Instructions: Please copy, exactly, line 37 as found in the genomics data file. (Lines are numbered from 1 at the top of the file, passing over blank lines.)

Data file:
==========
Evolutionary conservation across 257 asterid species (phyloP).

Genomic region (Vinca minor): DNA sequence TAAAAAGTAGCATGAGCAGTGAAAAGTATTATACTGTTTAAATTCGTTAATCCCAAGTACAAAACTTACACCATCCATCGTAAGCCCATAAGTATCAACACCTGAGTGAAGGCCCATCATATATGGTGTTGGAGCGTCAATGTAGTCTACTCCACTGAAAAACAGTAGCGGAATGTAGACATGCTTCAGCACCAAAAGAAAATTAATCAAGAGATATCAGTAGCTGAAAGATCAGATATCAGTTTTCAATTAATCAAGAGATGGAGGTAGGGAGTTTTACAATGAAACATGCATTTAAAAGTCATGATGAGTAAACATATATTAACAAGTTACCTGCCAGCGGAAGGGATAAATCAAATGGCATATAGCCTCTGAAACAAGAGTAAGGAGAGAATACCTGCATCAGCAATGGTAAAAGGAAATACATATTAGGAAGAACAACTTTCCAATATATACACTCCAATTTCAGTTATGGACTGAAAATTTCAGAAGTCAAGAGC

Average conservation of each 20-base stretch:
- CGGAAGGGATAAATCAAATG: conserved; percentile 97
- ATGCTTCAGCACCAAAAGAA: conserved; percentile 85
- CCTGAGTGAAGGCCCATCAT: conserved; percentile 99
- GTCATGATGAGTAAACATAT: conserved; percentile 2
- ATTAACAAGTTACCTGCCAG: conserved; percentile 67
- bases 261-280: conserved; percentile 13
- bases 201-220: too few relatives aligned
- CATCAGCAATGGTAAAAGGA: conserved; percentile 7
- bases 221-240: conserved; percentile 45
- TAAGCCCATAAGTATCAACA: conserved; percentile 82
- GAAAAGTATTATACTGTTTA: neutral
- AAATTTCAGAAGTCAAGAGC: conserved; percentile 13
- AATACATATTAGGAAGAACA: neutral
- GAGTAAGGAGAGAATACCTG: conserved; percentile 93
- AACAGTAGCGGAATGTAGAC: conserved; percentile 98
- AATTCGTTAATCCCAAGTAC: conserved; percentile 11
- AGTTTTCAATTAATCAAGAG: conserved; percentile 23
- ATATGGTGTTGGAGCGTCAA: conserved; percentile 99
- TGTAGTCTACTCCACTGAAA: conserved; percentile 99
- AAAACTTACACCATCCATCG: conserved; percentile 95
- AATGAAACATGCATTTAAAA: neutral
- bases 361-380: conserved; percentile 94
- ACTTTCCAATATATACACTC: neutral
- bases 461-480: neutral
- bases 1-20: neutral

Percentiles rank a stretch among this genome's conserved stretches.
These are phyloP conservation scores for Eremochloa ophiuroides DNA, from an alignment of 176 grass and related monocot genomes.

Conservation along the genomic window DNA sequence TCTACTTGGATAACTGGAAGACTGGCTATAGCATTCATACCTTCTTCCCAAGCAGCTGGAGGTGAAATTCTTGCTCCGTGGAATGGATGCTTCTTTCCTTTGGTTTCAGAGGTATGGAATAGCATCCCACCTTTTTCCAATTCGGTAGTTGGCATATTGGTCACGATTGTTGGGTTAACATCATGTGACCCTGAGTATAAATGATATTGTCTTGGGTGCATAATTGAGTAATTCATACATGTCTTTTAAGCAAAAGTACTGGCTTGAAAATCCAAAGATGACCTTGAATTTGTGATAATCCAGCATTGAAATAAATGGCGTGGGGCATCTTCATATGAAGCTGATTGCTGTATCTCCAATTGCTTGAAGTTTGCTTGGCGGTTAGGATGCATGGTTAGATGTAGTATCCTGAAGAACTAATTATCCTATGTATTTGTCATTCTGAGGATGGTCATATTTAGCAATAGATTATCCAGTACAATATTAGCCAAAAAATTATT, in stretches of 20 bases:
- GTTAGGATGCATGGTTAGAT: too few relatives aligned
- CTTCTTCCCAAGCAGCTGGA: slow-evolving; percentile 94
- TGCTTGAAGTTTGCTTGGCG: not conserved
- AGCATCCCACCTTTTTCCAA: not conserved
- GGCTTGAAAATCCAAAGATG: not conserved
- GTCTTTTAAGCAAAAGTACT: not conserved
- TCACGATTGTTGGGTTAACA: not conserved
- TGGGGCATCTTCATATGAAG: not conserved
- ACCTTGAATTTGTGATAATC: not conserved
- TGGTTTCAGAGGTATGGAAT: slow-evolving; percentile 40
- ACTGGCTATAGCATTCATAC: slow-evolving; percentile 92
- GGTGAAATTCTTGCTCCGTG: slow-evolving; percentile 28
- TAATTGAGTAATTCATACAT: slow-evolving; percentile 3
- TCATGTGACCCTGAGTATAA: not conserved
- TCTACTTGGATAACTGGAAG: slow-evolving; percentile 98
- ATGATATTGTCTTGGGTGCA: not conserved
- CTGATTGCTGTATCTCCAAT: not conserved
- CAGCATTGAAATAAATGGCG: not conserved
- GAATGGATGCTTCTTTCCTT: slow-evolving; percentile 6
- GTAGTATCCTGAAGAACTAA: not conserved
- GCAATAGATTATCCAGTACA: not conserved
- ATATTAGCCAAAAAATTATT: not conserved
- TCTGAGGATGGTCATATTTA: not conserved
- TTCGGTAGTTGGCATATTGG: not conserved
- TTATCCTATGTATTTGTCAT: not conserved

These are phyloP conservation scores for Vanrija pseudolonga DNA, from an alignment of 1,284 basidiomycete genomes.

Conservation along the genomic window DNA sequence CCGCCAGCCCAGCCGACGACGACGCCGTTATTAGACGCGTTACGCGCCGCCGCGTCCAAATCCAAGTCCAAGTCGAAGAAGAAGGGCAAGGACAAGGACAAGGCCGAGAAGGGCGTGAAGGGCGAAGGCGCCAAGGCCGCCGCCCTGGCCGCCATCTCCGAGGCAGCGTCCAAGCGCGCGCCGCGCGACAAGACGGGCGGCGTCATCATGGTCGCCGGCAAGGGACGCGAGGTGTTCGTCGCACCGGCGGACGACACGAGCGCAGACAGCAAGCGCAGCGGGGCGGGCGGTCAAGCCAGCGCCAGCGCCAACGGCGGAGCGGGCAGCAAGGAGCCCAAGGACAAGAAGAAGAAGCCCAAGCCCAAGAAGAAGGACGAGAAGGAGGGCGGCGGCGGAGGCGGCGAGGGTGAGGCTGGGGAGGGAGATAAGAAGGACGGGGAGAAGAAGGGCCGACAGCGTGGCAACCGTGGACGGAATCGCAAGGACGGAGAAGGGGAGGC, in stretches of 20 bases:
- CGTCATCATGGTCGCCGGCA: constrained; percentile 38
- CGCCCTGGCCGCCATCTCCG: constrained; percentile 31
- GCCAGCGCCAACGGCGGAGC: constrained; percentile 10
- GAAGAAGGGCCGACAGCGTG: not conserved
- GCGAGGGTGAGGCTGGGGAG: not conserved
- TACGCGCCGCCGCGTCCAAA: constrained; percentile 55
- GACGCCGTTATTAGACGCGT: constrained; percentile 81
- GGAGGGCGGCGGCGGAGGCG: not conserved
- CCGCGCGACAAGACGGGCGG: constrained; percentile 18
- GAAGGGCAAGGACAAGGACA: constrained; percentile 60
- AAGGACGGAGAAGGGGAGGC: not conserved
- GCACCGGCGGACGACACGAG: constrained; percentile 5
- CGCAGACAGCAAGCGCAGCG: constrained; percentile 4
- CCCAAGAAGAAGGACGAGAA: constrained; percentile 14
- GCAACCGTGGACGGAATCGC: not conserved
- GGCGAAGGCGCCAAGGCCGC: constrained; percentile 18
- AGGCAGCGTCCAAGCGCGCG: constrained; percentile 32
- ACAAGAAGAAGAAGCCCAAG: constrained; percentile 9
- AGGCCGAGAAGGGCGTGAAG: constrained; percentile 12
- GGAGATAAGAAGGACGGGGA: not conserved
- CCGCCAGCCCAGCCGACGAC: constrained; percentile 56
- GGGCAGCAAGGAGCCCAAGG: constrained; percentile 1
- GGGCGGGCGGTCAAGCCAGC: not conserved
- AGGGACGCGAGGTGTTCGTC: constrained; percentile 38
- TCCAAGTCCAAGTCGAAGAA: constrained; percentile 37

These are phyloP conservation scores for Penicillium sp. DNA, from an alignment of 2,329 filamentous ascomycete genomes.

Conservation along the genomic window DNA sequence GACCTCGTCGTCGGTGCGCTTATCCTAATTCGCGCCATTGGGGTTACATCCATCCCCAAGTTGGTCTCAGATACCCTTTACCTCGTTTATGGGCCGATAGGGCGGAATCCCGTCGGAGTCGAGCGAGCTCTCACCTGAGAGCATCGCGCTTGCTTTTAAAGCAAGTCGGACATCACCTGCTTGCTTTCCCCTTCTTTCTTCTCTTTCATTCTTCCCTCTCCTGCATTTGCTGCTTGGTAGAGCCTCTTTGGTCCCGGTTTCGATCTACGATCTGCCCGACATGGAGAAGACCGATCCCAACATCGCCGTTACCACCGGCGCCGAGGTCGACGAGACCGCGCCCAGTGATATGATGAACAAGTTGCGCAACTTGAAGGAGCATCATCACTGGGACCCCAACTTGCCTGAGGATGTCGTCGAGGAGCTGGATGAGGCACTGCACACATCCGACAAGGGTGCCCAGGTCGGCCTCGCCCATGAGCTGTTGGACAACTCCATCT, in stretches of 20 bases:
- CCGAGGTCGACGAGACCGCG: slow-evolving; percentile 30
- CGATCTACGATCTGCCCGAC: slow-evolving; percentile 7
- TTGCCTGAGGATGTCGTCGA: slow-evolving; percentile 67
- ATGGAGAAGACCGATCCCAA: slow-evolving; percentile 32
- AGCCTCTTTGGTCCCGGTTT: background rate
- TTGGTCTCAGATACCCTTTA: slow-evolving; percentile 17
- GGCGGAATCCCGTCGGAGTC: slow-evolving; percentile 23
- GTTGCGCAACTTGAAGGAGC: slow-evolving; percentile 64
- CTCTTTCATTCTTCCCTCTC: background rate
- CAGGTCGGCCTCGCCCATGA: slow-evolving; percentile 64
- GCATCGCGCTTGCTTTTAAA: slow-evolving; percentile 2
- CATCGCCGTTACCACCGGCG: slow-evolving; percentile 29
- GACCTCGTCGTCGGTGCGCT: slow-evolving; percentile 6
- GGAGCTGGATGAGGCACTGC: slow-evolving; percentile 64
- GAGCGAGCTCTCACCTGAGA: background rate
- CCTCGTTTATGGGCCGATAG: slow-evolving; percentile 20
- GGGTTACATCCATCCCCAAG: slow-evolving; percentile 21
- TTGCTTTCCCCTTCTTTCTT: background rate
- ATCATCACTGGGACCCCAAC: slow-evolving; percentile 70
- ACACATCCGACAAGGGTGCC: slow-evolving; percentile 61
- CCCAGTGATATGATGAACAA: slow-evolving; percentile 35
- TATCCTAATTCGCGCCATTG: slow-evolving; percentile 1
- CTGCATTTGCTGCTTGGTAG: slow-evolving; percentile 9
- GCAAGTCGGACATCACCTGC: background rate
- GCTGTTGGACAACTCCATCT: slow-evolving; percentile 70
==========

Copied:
- GTCTTTTAAGCAAAAGTACT: not conserved